CONCOURSE, The Bronx -- A firefighter lost his life saving the lives of two men who were in court on Friday to learn for their fate for taking his.
Deputy FDNY Chief Michael J. Fahy was a 17-year veteran and a father of three. He was killed in the line of duty while responding to a gas leak in September 2016 at a home that was discovered to be a marijuana grow house. The home exploded and falling debris struck and killed the well-liked fire chief.
Two men who pleaded guilty last month to manslaughter and criminal possession of marijuana charges in relation to the tragedy were sentenced Friday.
Garivaldi Castillo, 33, and Julio Salcedo, 36, were defendants in the unusual hearing. It's rare that someone is held criminally responsible for conditions that cause the death of a New York City firefighter, according to the Bronx District Attorney's Office.
That's one of the reasons why firefighters from the northern Bronx firehouse that Fahy, 44, had led filled a large part of the gallery in the courtroom.
They'd also come to support another fellow firefighter: Lt. Richard Ruebenacker, who had been seriously injured in the Sept. 27, 2016 explosion.
Reubenacker made a statement on the record to the two men responsible for his injuries and for the death of his chief.
"Perhaps things could've ended up differently," Ruebenacker said, reading from a statement. "Perhaps I didn't have to watch my chief die before my very eyes."
Even though he was speaking directly to Castillo and Salcedo, the two men kept their eyes to the front of the courtroom, not making contact with the fire lieutenant who said he's still recovering from internal injuries from the explosion two years ago.
The blast happened after the two men had sealed the second floor of Castillo's home on West 234th Street in the Kingsbridge section of the Bronx. They'd covered the windows with aluminum sheeting, which prevented natural gas from escaping when there was a leak early that September 2016 morning.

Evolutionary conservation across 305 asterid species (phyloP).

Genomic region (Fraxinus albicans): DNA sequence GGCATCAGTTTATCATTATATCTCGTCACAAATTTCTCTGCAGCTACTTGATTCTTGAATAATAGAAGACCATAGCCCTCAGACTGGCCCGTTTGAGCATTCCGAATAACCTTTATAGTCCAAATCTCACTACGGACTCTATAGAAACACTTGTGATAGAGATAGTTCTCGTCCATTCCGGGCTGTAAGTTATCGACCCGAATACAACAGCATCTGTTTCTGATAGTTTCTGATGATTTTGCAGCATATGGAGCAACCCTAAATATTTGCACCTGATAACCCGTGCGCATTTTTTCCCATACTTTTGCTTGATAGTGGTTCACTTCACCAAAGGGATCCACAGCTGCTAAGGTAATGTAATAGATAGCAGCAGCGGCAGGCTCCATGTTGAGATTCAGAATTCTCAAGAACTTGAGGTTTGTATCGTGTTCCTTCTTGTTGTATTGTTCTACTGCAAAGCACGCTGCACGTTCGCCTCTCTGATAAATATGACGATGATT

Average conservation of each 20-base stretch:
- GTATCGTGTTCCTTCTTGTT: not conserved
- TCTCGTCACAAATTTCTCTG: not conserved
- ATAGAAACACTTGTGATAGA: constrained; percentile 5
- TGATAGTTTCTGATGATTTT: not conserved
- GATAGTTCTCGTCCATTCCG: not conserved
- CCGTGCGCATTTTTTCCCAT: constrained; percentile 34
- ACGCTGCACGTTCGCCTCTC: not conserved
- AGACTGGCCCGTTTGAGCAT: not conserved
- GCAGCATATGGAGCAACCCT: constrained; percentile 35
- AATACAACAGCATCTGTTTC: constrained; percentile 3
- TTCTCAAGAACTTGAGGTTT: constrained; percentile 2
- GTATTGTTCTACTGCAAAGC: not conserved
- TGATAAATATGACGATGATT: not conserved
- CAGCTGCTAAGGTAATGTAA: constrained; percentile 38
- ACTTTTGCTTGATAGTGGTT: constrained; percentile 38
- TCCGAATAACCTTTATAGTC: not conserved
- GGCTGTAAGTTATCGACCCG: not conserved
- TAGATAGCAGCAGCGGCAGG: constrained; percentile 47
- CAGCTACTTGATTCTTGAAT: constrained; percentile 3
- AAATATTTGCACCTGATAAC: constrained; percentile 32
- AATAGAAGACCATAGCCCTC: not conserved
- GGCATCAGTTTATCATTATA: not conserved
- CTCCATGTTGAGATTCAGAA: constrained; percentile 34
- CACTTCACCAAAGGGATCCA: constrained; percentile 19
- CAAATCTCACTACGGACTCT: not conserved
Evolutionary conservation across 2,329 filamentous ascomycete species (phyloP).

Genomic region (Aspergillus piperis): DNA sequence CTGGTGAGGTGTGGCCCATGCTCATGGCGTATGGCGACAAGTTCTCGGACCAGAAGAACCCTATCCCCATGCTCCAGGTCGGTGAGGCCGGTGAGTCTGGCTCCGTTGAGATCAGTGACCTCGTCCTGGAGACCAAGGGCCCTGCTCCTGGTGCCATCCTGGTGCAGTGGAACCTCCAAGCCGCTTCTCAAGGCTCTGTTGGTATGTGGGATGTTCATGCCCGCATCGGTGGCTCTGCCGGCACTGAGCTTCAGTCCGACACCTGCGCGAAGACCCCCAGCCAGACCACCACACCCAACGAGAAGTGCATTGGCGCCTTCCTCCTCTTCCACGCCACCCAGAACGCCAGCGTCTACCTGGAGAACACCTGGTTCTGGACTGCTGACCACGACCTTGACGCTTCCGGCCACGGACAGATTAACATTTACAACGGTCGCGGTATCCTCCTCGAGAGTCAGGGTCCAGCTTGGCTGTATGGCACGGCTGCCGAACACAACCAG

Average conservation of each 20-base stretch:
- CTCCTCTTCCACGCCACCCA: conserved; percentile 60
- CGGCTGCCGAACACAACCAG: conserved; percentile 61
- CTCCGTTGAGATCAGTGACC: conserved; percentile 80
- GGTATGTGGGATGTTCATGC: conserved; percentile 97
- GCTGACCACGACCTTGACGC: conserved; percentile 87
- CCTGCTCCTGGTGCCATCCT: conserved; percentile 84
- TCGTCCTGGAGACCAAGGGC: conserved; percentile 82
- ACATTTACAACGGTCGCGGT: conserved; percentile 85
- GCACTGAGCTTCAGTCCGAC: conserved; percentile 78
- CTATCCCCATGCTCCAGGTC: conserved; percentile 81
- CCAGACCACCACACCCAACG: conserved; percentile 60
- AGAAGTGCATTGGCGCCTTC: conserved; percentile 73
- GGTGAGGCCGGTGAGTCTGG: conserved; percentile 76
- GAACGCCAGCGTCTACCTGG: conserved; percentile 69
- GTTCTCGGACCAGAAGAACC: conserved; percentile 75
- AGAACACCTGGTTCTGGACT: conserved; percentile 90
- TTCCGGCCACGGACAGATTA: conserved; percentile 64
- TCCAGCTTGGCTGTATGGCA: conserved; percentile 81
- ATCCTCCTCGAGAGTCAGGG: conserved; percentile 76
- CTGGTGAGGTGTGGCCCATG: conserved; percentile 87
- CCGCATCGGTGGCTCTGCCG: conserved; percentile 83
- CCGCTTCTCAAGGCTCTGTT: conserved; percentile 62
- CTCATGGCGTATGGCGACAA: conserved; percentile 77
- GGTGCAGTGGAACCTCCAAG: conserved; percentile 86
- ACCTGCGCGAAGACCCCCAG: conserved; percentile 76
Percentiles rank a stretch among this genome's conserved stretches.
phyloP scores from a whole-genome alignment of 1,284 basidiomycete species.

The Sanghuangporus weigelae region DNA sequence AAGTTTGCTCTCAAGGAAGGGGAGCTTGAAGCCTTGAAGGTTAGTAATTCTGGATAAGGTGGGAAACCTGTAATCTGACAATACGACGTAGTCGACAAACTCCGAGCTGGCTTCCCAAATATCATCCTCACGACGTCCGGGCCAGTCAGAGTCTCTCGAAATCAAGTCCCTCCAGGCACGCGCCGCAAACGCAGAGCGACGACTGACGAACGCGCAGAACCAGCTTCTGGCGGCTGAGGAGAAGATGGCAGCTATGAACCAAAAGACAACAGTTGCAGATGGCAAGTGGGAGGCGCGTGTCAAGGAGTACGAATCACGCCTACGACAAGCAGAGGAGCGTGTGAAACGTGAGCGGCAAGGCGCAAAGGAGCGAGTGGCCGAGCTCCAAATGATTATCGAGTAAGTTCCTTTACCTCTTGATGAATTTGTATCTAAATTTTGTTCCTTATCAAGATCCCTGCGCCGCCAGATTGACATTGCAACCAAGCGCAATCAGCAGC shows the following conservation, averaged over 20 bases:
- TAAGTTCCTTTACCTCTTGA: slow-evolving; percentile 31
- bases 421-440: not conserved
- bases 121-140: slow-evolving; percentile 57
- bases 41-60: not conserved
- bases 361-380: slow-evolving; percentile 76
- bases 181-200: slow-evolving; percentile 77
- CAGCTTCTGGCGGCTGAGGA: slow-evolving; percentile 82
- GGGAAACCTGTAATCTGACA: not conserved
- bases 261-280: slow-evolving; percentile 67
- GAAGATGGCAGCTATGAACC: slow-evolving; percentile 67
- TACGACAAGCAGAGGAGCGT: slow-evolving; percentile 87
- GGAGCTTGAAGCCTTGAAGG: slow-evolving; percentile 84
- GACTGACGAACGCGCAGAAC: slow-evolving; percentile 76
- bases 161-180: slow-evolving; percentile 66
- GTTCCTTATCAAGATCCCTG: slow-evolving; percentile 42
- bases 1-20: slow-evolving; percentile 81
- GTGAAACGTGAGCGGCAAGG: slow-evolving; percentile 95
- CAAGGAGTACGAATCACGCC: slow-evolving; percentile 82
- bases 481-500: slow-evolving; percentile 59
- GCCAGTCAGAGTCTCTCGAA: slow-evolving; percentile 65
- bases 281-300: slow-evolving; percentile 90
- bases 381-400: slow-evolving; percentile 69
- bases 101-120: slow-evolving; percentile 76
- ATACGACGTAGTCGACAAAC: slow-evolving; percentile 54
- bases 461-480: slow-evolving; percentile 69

Firefighters responded to a 911 call of a gas leak and they evacuated residents, including Salcedo. However, the gas built up on the second floor before it could be shut off and it blew up with fatal consequences.
"We all ended up losing that day," Ruebenacker said, directing his comments to the two defendants. "You two have lost your freedom. I've lost months of my life. The family has lost their loved one."
Fahy's family was present at court to hear the sentences that they had worked with the district attorney's office to negotiate.
Both men pleaded guilty last month to charges of second-degree manslaughter and first-degree criminal possession of marijuana.
Castillo was sentenced to two to six years in prison for the manslaughter charge and five years on the marijuana charge. Salcedo was sentenced to one to three years in prison for the manslaughter charge and four years for the marijuana charge. All of the sentences will run concurrently.
Before the judge read the sentences and sent the men off to begin serving their terms, Castillo made an on-the-record apology, through a translator.
"I want to say, from the bottom of my heart," Castillo said, "I didn't want this to happen."
Salcedo also had an apology, which he'd written in a letter that he'd told his attorney he was "too overcome with emotion" to read aloud. His attorney read it for him.
"Chief Fahy is my hero," his lawyer Dawn Florio read. "He saved my life. If it wasn't for the members of the FDNY, I would not be here to live a productive life. I promise all those affected that I will be productive. I want to do community service."
Despite the repentant nature of the men's statements, Fahy's fellow firefighters made clear that no apology could suffice.
"The city lost a hero on Sept. 27," Ruebenacker said, referring to the fateful day two years ago, "and in exchange, we saved you. New York City was certainly on the losing end of that deal."